Aging And Heat Shock Proteins

A characteristic feature of aging is a progressive impairment in the ability to maintain homeostasis in the face of environmental challenges. Heat shock proteins (Hsps) consist of a family of proteins that modulate stresses to the body. Hsps are ubiquitous, highly conserved proteins that have been found in the cells of all organisms studied thus far, including plants, bacteria, yeast, flies, and vertebrates. They are part of a multigene family that has been divided into 6 subfamilies based on molecular size, ranging from 8 to 150 kD (Jaattela 1999). Some are expressed constitutively, whereas others are induced by various types of metabolic or environmental stresses such as heat, ischemia, heavy metal ions, ethanol, nicotine, viral agents, surgical stress, and reactive oxygen species. Hsps are expressed in response to a mild stress which allows the cells to adapt to gradual changes in their environment and survive otherwise lethal conditions (Welch 1992; Whitley et al., 1999). Transcription of Hsp genes requires the activation and translocation to the nucleus of heat shock transcription factors (Hsfs), which recognize sequence elements (heat shock elements — HSEs) located within the Hsp gene promoters. The HSE consists of a series of pentameric units (5'-nGAAn-3') (Santoro 2000). Inactive Hsfs exist as monomers bound to Hsp70 and other chaperones. Once activated, they trimerize into an active form that is capable of binding to the promoter site of the stress protein gene and initiating transcription and translation (Whitley et al., 1999).

The expression of various types of Hsp protein and mRNA levels in response to heat stress has been shown to decrease with age in a variety of species from flies to rats. Old fruit flies were found to have a loss of resistance to oxidative stress induced by heat shock. This loss correlated with an increase in protein damage and a decrease in protection from the heat shock proteins (Fleming et al., 1992). The expression of protein and mRNA levels in members of the Hsp70 family in response to heat shock was found to be decreased with age in rat neurons (Pardue et al., 1992), hepatocytes (Rogue et al., 1993; Wu et al., 1993), and myocardium (Locke et al., 1996). Based on measurements of Hsp70 mRNA stability and transcription in rat hepatocytes, it was demonstrated that the age-related decline in Hsp70 expression was a result of a decline in Hsp70 transcription. Interestingly, this age-related decrease in Hsp70 expression was reversible with caloric restriction. Caloric restriction is the only experimental manipulation known to retard aging and increase survival in mammals (Heydari et al., 1993). In addition, this decline in Hsp70 transcription correlated with a decrease in the binding of Hsf1 to the heat shock element. This decreased binding activity was not due to reduced levels of Hsf1. In fact, Hsf1 levels were actually higher in hepatocytes from old rats, apparently due to a decrease in the degradation of Hsf1 since Hsf1 mRNA levels do not change and the synthesis of Hsf1 decreases with age (Heydari et al., 2000). Similarly, hearts from aged rats exposed to heat stress demonstrated a reduction in Hsf1 activation, Hsp72 mRNA, and Hsp72 protein content, though myocardial Hsf1 protein content was similar between age groups (Locke et al., 1996). Thus, it appears that during aging, the levels of Hsf1 remain constant, but the ability of this transcription factor to bind DNA is decreased in aged animals.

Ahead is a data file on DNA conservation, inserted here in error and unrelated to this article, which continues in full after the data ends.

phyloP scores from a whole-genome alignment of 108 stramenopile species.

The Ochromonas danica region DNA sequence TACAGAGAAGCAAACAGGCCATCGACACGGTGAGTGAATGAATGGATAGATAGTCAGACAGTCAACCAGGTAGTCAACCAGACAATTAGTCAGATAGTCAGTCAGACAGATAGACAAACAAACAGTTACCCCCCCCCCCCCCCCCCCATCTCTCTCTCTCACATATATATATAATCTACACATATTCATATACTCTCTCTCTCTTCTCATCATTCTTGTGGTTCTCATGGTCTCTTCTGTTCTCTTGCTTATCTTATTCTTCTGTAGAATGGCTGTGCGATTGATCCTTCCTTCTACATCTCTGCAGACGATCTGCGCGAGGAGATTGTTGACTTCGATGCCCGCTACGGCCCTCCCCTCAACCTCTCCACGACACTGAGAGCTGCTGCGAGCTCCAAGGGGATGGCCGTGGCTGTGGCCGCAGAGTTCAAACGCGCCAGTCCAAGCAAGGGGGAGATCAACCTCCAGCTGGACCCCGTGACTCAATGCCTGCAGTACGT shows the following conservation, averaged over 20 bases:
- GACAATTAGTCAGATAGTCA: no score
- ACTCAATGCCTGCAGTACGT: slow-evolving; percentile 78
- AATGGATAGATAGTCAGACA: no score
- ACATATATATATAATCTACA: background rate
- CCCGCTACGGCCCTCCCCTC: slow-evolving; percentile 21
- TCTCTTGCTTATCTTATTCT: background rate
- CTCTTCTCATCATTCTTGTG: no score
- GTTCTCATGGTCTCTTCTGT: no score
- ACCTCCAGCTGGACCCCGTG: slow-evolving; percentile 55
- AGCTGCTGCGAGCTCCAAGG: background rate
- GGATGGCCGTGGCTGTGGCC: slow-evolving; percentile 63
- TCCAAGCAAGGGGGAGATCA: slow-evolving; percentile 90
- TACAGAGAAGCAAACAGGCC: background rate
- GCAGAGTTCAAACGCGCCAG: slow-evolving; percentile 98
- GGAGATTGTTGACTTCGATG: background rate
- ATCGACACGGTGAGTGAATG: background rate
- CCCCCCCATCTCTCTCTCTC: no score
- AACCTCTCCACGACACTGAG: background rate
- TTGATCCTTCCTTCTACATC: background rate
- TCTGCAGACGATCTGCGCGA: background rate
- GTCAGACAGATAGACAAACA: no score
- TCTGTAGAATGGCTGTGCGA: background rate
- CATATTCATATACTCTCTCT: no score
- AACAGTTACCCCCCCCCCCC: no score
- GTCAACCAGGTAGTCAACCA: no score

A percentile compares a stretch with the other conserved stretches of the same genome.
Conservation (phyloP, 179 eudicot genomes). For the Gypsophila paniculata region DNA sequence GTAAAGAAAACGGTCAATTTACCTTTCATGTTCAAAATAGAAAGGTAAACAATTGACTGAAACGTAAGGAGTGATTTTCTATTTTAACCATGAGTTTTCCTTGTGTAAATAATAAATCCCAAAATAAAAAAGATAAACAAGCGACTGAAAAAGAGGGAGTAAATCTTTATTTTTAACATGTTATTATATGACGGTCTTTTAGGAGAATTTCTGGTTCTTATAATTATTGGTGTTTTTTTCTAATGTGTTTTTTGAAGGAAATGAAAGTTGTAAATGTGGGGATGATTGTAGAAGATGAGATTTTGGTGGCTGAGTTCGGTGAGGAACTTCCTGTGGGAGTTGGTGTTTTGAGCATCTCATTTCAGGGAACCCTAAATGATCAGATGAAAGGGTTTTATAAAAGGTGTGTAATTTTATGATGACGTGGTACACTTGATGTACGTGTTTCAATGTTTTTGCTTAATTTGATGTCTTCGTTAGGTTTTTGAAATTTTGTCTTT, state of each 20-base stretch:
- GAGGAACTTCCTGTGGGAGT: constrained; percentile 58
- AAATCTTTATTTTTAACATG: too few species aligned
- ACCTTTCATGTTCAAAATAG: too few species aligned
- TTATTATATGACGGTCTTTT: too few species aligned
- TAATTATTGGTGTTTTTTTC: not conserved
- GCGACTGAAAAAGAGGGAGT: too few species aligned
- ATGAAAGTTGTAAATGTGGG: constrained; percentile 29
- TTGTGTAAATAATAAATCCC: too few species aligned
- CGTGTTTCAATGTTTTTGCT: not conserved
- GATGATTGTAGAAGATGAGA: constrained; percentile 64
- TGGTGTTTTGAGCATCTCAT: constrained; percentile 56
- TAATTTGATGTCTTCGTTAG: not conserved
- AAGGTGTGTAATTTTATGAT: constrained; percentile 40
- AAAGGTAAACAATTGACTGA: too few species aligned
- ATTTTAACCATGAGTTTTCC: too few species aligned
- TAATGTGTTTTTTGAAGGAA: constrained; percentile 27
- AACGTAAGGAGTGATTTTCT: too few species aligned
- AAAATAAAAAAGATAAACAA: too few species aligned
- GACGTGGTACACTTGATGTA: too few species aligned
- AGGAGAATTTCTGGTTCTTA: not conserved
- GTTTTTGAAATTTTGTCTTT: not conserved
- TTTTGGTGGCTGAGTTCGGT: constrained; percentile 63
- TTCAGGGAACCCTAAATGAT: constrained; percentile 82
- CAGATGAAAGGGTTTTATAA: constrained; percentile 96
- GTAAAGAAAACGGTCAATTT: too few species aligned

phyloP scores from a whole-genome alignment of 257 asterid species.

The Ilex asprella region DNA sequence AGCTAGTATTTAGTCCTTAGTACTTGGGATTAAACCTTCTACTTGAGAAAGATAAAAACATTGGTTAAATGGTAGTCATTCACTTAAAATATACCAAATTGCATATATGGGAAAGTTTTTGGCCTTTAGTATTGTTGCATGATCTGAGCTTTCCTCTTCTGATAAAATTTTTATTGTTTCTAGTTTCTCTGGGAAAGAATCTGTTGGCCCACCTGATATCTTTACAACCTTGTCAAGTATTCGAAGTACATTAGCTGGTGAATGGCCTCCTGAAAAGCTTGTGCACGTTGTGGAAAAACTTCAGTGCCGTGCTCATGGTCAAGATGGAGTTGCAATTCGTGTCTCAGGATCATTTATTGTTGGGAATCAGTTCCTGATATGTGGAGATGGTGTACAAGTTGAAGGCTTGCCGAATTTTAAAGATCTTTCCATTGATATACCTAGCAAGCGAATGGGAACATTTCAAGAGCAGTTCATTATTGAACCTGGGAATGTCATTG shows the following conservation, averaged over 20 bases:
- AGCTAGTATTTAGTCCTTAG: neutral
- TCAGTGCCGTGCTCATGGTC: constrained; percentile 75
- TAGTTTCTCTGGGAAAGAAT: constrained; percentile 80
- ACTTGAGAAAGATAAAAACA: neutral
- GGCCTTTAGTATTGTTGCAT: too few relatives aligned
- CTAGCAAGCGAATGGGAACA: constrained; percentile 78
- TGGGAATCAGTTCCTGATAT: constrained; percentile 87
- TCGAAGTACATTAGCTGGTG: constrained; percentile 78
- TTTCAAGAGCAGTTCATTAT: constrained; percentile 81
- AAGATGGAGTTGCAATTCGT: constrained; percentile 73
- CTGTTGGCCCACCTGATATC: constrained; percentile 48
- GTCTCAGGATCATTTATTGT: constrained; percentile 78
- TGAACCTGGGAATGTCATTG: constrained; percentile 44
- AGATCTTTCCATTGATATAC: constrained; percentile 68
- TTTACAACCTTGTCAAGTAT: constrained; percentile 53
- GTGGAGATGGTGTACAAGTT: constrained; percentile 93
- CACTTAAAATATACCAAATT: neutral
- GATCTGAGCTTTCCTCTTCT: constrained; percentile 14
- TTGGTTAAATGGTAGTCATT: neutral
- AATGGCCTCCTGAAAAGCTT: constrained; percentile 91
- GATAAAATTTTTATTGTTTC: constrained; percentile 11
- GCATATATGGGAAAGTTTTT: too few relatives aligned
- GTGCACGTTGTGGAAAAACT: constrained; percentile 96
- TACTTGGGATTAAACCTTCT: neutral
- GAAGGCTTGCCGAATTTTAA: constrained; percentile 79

An age-related decline in Hsp72 expression was also seen in organ-cultured samples of normal human skin. Although the time course of Hsp72 expression was similar in both young and aged groups, a lower level of induction was achieved in the aged group (Muramatsu et al., 1996). A similar decline in Hsp47 expression is seen in aged mouse and human fibroblasts exposed to heat stress.

Hsp47 is a collagen-specific chaperone which participates in the processing and secretion of procollagen in the ER. This decline was regulated by transcriptional mechanisms and was characterized by a greater retention of procollagen molecules in the ER lumen of cells from old subjects (Miyaishi et al., 1995). Similarly, cultures of primary human peripheral lymphocytes exposed to heat stress revealed an age-related attenuation in the expression of many heat shock proteins, including Hsp70, Hsp90, Hsp60 (Rao et al., 1999). Murine and human fibroblasts also showed a decline in heat shock protein expression with age upon heat treatment (Miyaishi et al., 1995).

Given the central role of Hsps in cellular homeostasis, it seems likely that an impaired ability to produce Hsps in aging cells in response to stress could contribute to the increased incidence of infections and general morbidity and mortality that is seen in the elderly when exposed to stress.

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